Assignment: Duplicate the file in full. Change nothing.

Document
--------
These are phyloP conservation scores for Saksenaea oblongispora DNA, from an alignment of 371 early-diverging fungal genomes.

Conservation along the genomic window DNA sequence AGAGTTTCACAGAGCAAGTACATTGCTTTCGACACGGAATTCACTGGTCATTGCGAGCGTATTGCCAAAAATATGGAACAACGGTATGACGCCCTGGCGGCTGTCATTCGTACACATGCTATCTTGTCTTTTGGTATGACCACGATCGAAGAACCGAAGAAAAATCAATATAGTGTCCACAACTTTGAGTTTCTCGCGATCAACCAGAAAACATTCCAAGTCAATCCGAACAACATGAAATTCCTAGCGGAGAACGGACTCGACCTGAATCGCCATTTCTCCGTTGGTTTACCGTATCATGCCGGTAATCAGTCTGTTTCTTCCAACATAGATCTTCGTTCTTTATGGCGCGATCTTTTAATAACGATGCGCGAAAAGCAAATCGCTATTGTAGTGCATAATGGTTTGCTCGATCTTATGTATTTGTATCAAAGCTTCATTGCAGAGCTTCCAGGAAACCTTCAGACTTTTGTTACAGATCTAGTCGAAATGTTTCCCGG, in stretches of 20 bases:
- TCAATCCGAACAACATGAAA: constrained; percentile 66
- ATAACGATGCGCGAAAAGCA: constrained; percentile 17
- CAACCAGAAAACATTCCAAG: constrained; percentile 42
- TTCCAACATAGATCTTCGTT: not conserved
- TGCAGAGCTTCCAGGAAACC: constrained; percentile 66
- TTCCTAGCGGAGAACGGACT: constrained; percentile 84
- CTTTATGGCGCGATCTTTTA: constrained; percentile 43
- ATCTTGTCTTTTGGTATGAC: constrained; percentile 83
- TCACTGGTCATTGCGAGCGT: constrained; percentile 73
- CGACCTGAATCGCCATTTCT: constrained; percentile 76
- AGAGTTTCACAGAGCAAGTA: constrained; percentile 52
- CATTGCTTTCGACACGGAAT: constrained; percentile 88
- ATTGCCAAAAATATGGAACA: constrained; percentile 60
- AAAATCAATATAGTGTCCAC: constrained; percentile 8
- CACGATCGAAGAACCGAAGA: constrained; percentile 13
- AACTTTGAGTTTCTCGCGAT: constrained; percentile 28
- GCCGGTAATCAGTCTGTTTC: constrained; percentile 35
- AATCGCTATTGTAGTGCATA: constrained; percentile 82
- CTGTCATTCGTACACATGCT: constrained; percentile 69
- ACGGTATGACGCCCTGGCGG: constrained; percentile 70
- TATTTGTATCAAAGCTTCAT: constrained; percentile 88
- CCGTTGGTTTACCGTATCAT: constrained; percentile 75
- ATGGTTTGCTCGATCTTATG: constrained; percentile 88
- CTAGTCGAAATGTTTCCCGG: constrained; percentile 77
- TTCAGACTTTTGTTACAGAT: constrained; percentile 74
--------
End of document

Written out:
These are phyloP conservation scores for Saksenaea oblongispora DNA, from an alignment of 371 early-diverging fungal genomes.

Conservation along the genomic window DNA sequence AGAGTTTCACAGAGCAAGTACATTGCTTTCGACACGGAATTCACTGGTCATTGCGAGCGTATTGCCAAAAATATGGAACAACGGTATGACGCCCTGGCGGCTGTCATTCGTACACATGCTATCTTGTCTTTTGGTATGACCACGATCGAAGAACCGAAGAAAAATCAATATAGTGTCCACAACTTTGAGTTTCTCGCGATCAACCAGAAAACATTCCAAGTCAATCCGAACAACATGAAATTCCTAGCGGAGAACGGACTCGACCTGAATCGCCATTTCTCCGTTGGTTTACCGTATCATGCCGGTAATCAGTCTGTTTCTTCCAACATAGATCTTCGTTCTTTATGGCGCGATCTTTTAATAACGATGCGCGAAAAGCAAATCGCTATTGTAGTGCATAATGGTTTGCTCGATCTTATGTATTTGTATCAAAGCTTCATTGCAGAGCTTCCAGGAAACCTTCAGACTTTTGTTACAGATCTAGTCGAAATGTTTCCCGG, in stretches of 20 bases:
- TCAATCCGAACAACATGAAA: constrained; percentile 66
- ATAACGATGCGCGAAAAGCA: constrained; percentile 17
- CAACCAGAAAACATTCCAAG: constrained; percentile 42
- TTCCAACATAGATCTTCGTT: not conserved
- TGCAGAGCTTCCAGGAAACC: constrained; percentile 66
- TTCCTAGCGGAGAACGGACT: constrained; percentile 84
- CTTTATGGCGCGATCTTTTA: constrained; percentile 43
- ATCTTGTCTTTTGGTATGAC: constrained; percentile 83
- TCACTGGTCATTGCGAGCGT: constrained; percentile 73
- CGACCTGAATCGCCATTTCT: constrained; percentile 76
- AGAGTTTCACAGAGCAAGTA: constrained; percentile 52
- CATTGCTTTCGACACGGAAT: constrained; percentile 88
- ATTGCCAAAAATATGGAACA: constrained; percentile 60
- AAAATCAATATAGTGTCCAC: constrained; percentile 8
- CACGATCGAAGAACCGAAGA: constrained; percentile 13
- AACTTTGAGTTTCTCGCGAT: constrained; percentile 28
- GCCGGTAATCAGTCTGTTTC: constrained; percentile 35
- AATCGCTATTGTAGTGCATA: constrained; percentile 82
- CTGTCATTCGTACACATGCT: constrained; percentile 69
- ACGGTATGACGCCCTGGCGG: constrained; percentile 70
- TATTTGTATCAAAGCTTCAT: constrained; percentile 88
- CCGTTGGTTTACCGTATCAT: constrained; percentile 75
- ATGGTTTGCTCGATCTTATG: constrained; percentile 88
- CTAGTCGAAATGTTTCCCGG: constrained; percentile 77
- TTCAGACTTTTGTTACAGAT: constrained; percentile 74